The teen movie is back in its truest form, and we couldn’t ask for a better re-entry to the genre.
Do Revenge, released on Netflix on Friday, September 16th, is a true return to form for the genre; a larger than life cast, beautiful people, a headmistress played by one a nostalgic favourite, and petty drama left to fester and shrivel until all that's left for these fictional teens with too little homework to do, is to get revenge.
The film is abjectly hilarious, capturing the twang of the Gen Z lexicon with a skill that few other writers have managed - it’s true to life, humorous, but never feels like it’s parodying youth culture, just playfully ribbing aspects that the youth themselves would be hard pushed not to also find ridiculous.
Camilla Mendes and Maya Hawke play a wondrous double act - their chemistry is off the charts, comedically and dramatically. Hawke returns to her newly established wheelhouse with skill, playing an adorkable teen sapphic with a secret, with a new suave edge. Mendes is in a similar boat, with those who are familiar with her time in Riverdale surely recognising her strengths as a tour de force of personality, but with a new playful tinge to her Queen Bee standard.
The plot itself, without giving too much away, is remarkably perfect for a modern teen audience. Do Revenge is a Strangers On A Train meets Cruel Intentions meets Clueless modge podge of homage and reference, with just enough modernity added to make the rest gleam like it's something brand new. The twist, which many are already lauding on social media for its skill in both setup and execution, lives up to the hype. The narrative clicks into place perfectly, leaving just the one question; if given the opportunity, how many teenage girls would go this far off the deep end to get revenge? (The answer is definitely more than you’d like to think)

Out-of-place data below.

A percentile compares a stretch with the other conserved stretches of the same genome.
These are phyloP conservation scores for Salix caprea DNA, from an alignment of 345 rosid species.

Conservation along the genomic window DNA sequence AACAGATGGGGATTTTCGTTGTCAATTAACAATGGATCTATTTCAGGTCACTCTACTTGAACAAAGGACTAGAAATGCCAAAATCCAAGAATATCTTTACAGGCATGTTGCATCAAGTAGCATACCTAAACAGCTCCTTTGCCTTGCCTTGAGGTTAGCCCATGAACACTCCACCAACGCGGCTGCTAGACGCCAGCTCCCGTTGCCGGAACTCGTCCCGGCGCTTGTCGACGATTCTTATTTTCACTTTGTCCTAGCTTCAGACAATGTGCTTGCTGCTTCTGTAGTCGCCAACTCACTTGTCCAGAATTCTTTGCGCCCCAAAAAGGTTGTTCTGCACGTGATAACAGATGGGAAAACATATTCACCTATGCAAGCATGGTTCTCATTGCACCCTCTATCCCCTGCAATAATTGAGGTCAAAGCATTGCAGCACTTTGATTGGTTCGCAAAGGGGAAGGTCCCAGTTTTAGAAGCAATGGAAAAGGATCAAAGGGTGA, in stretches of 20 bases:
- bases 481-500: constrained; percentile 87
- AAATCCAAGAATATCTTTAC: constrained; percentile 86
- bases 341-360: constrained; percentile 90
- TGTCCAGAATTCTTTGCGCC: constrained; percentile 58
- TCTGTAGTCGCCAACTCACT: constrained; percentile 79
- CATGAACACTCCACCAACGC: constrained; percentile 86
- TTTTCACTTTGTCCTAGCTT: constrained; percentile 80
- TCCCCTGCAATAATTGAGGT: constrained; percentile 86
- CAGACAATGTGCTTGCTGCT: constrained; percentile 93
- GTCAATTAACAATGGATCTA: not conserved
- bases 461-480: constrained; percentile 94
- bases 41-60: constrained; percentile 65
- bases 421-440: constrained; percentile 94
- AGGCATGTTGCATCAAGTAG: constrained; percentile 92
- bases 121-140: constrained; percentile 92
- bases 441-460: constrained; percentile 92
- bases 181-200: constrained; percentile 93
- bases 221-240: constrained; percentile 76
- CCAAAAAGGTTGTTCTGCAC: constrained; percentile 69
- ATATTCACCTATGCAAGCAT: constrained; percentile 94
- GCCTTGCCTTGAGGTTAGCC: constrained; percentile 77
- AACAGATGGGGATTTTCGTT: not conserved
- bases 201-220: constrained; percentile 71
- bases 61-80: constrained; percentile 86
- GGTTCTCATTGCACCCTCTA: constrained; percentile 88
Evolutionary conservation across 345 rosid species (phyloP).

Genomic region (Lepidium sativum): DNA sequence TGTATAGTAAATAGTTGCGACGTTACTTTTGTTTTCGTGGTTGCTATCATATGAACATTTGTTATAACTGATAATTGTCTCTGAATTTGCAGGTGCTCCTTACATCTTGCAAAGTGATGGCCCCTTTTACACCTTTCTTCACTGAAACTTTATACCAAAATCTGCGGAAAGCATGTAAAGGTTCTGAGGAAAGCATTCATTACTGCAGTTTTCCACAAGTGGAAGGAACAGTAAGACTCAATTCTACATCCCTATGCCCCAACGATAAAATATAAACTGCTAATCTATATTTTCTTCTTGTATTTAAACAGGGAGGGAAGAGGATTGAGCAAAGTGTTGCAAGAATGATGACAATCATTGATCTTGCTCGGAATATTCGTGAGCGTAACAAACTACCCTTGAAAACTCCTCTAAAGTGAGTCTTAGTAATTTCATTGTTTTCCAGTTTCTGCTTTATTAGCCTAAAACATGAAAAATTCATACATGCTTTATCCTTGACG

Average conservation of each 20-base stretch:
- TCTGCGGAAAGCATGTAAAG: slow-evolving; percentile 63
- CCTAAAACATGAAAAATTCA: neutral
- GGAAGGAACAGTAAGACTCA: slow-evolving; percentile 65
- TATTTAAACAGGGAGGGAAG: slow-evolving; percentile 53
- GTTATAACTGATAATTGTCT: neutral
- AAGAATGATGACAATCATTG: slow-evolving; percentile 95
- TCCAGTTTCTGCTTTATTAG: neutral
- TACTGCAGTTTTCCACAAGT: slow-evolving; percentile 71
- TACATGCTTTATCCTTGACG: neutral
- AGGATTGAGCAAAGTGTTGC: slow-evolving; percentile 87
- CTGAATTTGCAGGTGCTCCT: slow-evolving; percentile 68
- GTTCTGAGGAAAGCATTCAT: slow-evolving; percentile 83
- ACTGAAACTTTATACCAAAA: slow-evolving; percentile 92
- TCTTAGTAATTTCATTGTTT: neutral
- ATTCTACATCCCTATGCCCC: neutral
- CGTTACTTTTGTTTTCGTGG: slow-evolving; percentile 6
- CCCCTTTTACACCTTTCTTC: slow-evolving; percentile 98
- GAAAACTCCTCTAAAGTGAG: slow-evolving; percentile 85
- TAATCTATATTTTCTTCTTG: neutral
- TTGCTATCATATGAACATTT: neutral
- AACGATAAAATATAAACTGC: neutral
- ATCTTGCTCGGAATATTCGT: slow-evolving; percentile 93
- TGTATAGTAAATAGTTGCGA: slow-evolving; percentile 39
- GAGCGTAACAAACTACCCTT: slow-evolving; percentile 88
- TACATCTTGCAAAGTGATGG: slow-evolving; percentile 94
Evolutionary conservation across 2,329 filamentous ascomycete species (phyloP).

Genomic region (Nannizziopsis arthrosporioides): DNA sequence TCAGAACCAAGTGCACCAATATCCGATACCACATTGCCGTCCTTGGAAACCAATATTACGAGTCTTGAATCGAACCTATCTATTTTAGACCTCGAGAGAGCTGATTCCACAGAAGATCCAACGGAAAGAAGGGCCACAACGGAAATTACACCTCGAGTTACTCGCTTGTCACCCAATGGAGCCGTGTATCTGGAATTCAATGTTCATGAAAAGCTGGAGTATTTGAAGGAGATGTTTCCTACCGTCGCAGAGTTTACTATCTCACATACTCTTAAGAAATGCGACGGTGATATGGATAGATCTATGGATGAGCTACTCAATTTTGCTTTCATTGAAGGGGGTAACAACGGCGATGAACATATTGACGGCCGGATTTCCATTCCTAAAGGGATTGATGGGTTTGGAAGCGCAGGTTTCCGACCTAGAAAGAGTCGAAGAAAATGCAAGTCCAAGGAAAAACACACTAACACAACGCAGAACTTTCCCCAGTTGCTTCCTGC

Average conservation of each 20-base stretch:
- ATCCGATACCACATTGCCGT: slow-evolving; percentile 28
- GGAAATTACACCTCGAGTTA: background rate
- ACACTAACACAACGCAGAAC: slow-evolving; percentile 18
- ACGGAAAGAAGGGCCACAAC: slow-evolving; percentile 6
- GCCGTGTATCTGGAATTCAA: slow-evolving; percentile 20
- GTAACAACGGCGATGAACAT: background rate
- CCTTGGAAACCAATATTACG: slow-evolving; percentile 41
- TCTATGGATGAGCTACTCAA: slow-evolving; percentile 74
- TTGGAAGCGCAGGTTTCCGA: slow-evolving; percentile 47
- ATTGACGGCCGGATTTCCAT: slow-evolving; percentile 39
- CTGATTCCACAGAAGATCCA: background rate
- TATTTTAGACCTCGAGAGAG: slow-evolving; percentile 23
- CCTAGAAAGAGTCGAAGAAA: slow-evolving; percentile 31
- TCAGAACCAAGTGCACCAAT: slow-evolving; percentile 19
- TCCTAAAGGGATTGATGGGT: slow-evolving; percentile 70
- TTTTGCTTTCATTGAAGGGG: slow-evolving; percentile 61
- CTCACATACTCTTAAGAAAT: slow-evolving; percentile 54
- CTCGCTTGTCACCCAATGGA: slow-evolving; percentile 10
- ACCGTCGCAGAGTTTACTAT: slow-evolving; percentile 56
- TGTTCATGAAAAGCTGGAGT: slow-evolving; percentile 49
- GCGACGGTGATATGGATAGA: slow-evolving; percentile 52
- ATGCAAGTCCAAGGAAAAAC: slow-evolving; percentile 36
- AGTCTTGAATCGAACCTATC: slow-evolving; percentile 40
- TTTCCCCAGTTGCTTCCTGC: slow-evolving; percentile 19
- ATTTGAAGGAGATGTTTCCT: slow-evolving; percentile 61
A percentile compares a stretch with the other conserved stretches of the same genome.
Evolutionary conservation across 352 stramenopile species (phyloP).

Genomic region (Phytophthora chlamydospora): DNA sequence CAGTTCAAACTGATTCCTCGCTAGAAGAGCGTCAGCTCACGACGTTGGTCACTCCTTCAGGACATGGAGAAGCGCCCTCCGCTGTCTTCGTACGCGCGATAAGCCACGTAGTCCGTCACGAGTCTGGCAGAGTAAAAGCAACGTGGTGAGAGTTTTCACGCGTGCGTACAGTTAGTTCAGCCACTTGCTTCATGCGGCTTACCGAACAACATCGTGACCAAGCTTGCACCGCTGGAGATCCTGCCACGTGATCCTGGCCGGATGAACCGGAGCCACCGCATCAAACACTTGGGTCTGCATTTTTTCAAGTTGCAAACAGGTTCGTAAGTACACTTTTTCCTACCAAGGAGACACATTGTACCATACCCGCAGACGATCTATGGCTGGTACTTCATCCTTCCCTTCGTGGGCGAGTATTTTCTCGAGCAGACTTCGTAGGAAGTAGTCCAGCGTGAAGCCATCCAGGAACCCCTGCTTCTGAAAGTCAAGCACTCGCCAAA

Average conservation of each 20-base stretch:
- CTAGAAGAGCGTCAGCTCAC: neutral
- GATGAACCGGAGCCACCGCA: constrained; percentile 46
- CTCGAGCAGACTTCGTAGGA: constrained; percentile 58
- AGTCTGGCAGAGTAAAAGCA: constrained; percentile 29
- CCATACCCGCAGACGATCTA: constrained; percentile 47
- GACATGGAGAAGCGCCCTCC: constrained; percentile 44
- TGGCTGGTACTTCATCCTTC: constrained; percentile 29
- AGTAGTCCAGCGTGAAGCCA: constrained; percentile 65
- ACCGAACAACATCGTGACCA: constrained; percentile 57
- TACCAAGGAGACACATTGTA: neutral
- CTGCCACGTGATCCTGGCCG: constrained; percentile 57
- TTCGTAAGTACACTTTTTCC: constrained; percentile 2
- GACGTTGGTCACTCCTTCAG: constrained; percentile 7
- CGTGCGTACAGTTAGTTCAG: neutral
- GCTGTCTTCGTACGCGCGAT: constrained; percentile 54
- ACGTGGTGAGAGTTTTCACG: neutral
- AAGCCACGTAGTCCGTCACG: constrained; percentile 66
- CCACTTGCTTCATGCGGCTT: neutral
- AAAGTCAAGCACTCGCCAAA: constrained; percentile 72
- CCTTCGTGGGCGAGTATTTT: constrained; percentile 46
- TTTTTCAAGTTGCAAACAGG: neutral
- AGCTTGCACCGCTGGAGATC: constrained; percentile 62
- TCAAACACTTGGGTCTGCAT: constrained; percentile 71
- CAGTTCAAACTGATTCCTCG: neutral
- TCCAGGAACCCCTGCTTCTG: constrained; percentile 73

The casting for the film is also excellent - not one actor feels out of place in the setting, and the cast was clearly constructed with chemistry in mind. All of the relationships, both positive and negative, feel incredibly real. Each character slots into place perfectly in the ecosystem of the film.
Even the cameos, clearly cast in part for their name, make perfect sense. Sarah Michelle Gellar in particular, returning to the setting of a wealthy-beyond-belief private school, feels like a perfect fit. In terms of acting skill, she plays the role of matriarch exceptionally well, but the role also makes immense sense from a meta-narrative perspective, with her having played the lead in one of the films clear inspirations, Cruel Intentions.
All in all, Do Revenge makes up the perfect modern teen film; the dialogue lacks cringe, the acting is top tier, the plot is wonderfully paced and truly enticing, and the soundtrack absolutely slaps.
It’s on Netflix now, do yourself a favour and watch it.